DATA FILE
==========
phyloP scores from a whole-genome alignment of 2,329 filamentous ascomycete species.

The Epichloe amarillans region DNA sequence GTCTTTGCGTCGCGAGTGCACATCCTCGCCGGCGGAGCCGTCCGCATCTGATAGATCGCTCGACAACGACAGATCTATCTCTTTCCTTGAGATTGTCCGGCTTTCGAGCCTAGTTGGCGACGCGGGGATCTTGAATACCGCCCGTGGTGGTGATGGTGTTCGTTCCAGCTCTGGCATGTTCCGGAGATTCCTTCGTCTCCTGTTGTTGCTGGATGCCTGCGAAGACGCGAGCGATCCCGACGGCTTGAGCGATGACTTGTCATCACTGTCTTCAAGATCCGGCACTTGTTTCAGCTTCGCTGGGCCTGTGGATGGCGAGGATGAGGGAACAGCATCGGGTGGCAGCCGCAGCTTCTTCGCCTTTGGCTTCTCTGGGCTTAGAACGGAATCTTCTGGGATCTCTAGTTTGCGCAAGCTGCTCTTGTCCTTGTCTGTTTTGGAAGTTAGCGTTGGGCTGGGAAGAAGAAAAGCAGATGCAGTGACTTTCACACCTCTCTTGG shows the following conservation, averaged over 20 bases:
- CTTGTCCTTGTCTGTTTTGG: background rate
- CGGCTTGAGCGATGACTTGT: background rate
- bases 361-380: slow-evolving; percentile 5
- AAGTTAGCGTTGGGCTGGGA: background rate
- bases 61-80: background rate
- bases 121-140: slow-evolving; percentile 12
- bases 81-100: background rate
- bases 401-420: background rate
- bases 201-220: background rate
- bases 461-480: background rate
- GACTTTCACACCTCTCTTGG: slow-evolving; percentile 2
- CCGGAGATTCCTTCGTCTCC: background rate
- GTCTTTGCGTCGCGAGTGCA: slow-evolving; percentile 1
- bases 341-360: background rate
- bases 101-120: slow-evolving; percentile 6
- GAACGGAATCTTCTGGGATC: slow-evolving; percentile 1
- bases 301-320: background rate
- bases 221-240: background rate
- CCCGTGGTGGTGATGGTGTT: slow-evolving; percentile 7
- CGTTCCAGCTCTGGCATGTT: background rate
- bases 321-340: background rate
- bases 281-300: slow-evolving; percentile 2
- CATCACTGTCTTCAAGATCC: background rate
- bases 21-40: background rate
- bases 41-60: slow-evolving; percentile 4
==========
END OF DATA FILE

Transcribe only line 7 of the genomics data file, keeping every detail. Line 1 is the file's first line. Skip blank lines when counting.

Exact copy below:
- bases 61-80: background rate